October 2011 Issue
Recognize Polycystic Ovary Syndrome in Teens — The Importance of Early Detection and Treatment
By Angela Grassi, MS, RD, LDN
Vol. 13 No. 10 P. 58
At the age of 16, Jenny had had difficulty managing her weight since entering puberty at an early age. She craved carbohydrates “all the time,” even after eating dinner, and complained that her weight had been increasing at a rate of 1 to 2 lbs per month over the past year. Jenny had seen a dermatologist for acne on her chin after never having had an acne problem before. She also had visited her primary care physician for dizziness, feeling shaky, and irregular menses. Her doctor started her on a birth control pill to regulate her periods, diagnosed Jenny with hypoglycemia, and encouraged her to follow a South Beach-type diet to moderate her blood sugar and help her lose weight.
Twelve years later, Jenny went off her birth control medication because she was ready to start a family. Her periods never returned. Despite her efforts, Jenny couldn’t lose weight and struggled with severe hypoglycemia and had elevated serum triglycerides. Jenny saw a reproductive endocrinologist who diagnosed her with polycystic ovarian syndrome (PCOS).
PCOS is the most common endocrine disorder in women, affecting 5% to 10% of those of reproductive age.1 Recognized in 1935 by Stein and Leventhal for its relationship to menstrual disturbances, PCOS is characterized by high levels of androgens (male hormones such as testosterone) from the ovary and is associated with insulin resistance. Small cysts called poly cysts usually, but not always, surround the ovaries and appear like a strand of pearls on an ultrasound examination. The cysts develop from hormonal imbalances.
Additional symptoms caused by the overproduction of androgens include excessive hair growth on the face and body (hirsutism), alopecia, acne, skin problems, and irregular or absent periods. Most women with PCOS have some level of insulin resistance and will experience weight gain in the abdomen, have difficulties losing weight, feel intense cravings for carbohydrates, and experience hypoglycemic episodes. Many of these symptoms are commonly experienced during adolescence and easily can be overlooked. The vast array of symptoms, and the fact that not every woman may recognize them, can make PCOS difficult to diagnose. Because of their ongoing relationships with their adolescent patients, dietitians may help assemble the pieces of the puzzle by recognizing the symptoms and encouraging further diagnostic testing. (See Table 1 for more information on whom to suspect may have PCOS.)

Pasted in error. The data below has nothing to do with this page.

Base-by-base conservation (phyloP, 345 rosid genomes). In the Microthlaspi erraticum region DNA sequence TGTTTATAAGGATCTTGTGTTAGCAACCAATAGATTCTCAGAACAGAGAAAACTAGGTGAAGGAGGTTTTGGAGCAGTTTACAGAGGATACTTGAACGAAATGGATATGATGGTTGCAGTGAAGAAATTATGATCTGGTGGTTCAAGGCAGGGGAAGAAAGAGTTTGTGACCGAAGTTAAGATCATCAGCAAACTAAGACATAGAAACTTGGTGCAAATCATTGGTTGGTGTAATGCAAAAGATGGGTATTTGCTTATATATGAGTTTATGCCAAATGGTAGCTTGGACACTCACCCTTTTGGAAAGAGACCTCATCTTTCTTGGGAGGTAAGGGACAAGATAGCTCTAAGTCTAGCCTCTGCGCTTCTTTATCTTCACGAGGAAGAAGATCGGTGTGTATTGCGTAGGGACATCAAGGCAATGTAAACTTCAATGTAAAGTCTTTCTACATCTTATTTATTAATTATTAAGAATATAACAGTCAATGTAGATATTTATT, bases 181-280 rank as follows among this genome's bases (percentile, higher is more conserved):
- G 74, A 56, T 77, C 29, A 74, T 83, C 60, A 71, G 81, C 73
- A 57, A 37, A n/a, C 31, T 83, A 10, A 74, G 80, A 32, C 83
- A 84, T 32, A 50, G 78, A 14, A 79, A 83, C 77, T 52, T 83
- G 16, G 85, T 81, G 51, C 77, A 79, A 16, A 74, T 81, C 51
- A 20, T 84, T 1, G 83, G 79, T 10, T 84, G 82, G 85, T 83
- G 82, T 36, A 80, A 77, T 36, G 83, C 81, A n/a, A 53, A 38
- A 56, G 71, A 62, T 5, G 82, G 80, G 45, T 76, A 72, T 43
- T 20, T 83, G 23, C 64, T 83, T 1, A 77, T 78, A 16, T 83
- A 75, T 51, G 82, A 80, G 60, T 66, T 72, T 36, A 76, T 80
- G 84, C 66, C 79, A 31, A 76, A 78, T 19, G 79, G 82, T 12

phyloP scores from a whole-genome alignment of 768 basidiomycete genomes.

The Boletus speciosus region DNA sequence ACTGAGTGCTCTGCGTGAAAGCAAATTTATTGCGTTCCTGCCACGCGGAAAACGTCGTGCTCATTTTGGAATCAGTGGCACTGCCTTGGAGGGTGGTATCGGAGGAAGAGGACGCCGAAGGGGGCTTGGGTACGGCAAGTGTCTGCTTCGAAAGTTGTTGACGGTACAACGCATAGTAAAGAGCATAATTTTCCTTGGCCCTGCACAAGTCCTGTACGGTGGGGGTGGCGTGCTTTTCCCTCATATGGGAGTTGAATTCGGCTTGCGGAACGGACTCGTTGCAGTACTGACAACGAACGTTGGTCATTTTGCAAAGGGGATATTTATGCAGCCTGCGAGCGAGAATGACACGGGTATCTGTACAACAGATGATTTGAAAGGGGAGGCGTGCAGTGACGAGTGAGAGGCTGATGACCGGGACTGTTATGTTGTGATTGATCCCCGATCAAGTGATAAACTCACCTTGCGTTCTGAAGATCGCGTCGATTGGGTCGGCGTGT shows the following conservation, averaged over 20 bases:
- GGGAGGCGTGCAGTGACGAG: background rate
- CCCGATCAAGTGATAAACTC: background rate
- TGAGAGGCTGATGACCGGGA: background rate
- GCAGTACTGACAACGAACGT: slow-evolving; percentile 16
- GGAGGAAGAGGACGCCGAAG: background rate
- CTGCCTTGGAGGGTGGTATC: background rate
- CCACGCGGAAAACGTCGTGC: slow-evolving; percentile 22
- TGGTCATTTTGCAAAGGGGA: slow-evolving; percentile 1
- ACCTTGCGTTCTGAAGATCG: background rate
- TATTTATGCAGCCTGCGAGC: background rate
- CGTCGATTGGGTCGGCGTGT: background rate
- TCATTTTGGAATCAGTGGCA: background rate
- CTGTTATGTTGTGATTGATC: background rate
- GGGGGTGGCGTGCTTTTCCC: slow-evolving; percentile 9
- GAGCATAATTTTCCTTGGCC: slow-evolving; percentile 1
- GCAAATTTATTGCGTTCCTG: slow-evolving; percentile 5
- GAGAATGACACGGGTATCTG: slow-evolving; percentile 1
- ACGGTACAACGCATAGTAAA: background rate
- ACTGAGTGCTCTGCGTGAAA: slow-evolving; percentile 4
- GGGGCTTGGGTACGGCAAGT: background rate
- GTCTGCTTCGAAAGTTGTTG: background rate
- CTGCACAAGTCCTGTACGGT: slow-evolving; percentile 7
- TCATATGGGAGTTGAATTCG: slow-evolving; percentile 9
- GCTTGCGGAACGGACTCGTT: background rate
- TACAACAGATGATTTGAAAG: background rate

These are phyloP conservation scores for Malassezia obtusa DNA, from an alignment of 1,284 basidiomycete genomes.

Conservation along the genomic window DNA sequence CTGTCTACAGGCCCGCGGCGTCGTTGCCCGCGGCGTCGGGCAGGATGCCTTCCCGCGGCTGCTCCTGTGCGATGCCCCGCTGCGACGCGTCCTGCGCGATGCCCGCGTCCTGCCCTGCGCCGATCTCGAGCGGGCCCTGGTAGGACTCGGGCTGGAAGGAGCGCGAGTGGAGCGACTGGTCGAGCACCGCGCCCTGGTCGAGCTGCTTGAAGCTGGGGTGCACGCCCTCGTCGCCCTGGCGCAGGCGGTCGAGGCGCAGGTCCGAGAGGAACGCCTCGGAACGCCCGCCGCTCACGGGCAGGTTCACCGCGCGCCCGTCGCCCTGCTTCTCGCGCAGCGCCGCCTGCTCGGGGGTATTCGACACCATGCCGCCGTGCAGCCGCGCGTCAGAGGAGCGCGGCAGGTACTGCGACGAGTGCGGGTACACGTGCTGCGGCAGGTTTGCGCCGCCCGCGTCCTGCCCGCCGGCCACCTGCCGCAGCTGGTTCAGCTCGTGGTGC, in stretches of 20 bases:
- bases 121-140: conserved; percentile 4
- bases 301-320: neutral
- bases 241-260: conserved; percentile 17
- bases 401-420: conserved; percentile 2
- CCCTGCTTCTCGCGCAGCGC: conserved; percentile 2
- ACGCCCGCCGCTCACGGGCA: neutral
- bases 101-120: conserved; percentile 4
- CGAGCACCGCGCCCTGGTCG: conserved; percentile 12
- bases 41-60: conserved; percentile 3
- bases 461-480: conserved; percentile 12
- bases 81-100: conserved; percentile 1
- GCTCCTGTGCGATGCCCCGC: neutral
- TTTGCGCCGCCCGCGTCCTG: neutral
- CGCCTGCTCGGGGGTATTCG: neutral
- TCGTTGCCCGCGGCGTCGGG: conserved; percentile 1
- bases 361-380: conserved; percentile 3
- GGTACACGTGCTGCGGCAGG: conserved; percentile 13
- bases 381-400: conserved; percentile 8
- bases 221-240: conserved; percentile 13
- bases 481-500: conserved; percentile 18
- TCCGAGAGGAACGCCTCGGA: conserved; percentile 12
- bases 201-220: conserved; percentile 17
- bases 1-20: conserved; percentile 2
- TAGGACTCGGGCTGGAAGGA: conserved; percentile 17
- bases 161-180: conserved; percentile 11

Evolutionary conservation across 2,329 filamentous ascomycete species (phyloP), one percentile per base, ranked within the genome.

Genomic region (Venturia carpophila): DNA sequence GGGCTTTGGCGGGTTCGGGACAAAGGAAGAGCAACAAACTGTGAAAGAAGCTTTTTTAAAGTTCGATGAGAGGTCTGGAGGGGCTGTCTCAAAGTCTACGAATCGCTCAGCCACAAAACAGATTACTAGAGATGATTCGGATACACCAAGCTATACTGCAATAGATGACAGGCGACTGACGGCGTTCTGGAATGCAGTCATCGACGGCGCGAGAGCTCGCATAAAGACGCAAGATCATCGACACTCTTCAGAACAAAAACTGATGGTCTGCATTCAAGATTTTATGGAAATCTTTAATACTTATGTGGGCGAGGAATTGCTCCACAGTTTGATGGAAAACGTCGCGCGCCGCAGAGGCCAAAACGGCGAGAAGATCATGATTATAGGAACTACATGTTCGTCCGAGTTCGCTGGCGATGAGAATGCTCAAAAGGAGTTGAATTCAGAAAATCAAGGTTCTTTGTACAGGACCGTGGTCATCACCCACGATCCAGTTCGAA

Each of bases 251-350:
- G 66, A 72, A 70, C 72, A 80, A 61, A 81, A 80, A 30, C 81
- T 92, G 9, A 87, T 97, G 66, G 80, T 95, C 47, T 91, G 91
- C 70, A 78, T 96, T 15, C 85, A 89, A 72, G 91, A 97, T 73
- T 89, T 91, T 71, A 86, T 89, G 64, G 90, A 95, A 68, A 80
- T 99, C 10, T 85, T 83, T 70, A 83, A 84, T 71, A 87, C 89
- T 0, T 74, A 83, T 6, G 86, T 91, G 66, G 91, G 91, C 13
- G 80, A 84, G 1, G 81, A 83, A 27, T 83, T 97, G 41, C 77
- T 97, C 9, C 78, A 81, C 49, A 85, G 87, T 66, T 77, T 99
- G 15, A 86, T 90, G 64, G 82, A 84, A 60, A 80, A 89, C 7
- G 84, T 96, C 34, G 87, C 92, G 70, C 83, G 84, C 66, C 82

The exact cause of PCOS is unknown; however, researchers are seeking the reasons it develops. There appears to be a strong genetic component.2 Researchers have found polycystic-appearing ovaries in young girls even before puberty.3 Some theories suggest that women may develop PCOS from being exposed to high androgen levels in the womb.2
Signs and symptoms of PCOS usually appear at the onset of puberty when there’s a normal increase in insulin levels as part of human development. PCOS is linked to the development of chronic diseases later in life such as the metabolic syndrome type 2 diabetes, heart disease, hypertension, and endometrial cancer, so early recognition and treatment are critical to prevent these conditions. Because most adult women with PCOS aren’t diagnosed until after seeking help with infertility, early detection in adolescence could prevent financial and emotional hardships down the road. Many of the signs and symptoms of PCOS can be detrimental to a young woman’s body image, particularly weight gain, excessive hair growth on the face and body, dirty looking patches on the skin called acanthosis nigricans (all of which are clinical markers of hyperinsulinemia), and acne. Such symptoms can negatively impact the emotional health of adolescents at a time when self-image is developing. In addition, mood disorders are common among adolescent girls with PCOS.4 Such disorders typically stem from hormonal imbalances or struggles with body image. Not surprisingly, many girls with PCOS suffer from eating disorders as they attempt to manage their out-of-control weight gain, mood, and body image issues.